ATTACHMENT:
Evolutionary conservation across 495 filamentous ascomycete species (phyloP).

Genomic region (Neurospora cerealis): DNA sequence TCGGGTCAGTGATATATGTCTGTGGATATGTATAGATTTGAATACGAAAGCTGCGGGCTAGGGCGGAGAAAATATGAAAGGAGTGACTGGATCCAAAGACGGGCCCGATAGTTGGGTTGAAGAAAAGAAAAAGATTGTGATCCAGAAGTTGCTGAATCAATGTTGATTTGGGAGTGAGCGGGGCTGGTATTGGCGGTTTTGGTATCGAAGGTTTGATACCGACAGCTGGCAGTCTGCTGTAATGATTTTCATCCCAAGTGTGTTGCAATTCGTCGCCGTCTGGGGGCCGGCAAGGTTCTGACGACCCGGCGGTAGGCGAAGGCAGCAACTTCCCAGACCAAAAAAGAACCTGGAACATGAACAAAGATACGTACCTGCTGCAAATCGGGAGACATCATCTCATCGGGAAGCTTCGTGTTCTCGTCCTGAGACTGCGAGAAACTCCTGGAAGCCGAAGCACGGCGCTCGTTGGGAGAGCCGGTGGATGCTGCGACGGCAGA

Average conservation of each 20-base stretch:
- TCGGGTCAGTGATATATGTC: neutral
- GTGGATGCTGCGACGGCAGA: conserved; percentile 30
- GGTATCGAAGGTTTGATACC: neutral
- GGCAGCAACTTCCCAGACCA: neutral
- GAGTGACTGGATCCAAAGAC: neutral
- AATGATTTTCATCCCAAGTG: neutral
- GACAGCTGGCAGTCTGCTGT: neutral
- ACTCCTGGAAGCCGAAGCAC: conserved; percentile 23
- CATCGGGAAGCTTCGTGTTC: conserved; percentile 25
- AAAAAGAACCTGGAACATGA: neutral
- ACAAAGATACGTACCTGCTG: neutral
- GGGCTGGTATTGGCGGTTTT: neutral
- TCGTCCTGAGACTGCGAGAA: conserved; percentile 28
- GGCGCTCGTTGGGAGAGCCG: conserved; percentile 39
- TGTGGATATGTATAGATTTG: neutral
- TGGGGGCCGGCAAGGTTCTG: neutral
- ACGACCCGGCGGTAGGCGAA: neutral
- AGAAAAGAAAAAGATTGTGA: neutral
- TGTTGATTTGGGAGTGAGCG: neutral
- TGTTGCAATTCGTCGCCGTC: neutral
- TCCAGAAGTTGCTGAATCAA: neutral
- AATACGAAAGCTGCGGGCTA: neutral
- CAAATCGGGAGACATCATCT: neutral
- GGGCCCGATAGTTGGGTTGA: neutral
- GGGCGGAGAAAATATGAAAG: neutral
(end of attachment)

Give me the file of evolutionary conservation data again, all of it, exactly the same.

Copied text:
Evolutionary conservation across 495 filamentous ascomycete species (phyloP).

Genomic region (Neurospora cerealis): DNA sequence TCGGGTCAGTGATATATGTCTGTGGATATGTATAGATTTGAATACGAAAGCTGCGGGCTAGGGCGGAGAAAATATGAAAGGAGTGACTGGATCCAAAGACGGGCCCGATAGTTGGGTTGAAGAAAAGAAAAAGATTGTGATCCAGAAGTTGCTGAATCAATGTTGATTTGGGAGTGAGCGGGGCTGGTATTGGCGGTTTTGGTATCGAAGGTTTGATACCGACAGCTGGCAGTCTGCTGTAATGATTTTCATCCCAAGTGTGTTGCAATTCGTCGCCGTCTGGGGGCCGGCAAGGTTCTGACGACCCGGCGGTAGGCGAAGGCAGCAACTTCCCAGACCAAAAAAGAACCTGGAACATGAACAAAGATACGTACCTGCTGCAAATCGGGAGACATCATCTCATCGGGAAGCTTCGTGTTCTCGTCCTGAGACTGCGAGAAACTCCTGGAAGCCGAAGCACGGCGCTCGTTGGGAGAGCCGGTGGATGCTGCGACGGCAGA

Average conservation of each 20-base stretch:
- TCGGGTCAGTGATATATGTC: neutral
- GTGGATGCTGCGACGGCAGA: conserved; percentile 30
- GGTATCGAAGGTTTGATACC: neutral
- GGCAGCAACTTCCCAGACCA: neutral
- GAGTGACTGGATCCAAAGAC: neutral
- AATGATTTTCATCCCAAGTG: neutral
- GACAGCTGGCAGTCTGCTGT: neutral
- ACTCCTGGAAGCCGAAGCAC: conserved; percentile 23
- CATCGGGAAGCTTCGTGTTC: conserved; percentile 25
- AAAAAGAACCTGGAACATGA: neutral
- ACAAAGATACGTACCTGCTG: neutral
- GGGCTGGTATTGGCGGTTTT: neutral
- TCGTCCTGAGACTGCGAGAA: conserved; percentile 28
- GGCGCTCGTTGGGAGAGCCG: conserved; percentile 39
- TGTGGATATGTATAGATTTG: neutral
- TGGGGGCCGGCAAGGTTCTG: neutral
- ACGACCCGGCGGTAGGCGAA: neutral
- AGAAAAGAAAAAGATTGTGA: neutral
- TGTTGATTTGGGAGTGAGCG: neutral
- TGTTGCAATTCGTCGCCGTC: neutral
- TCCAGAAGTTGCTGAATCAA: neutral
- AATACGAAAGCTGCGGGCTA: neutral
- CAAATCGGGAGACATCATCT: neutral
- GGGCCCGATAGTTGGGTTGA: neutral
- GGGCGGAGAAAATATGAAAG: neutral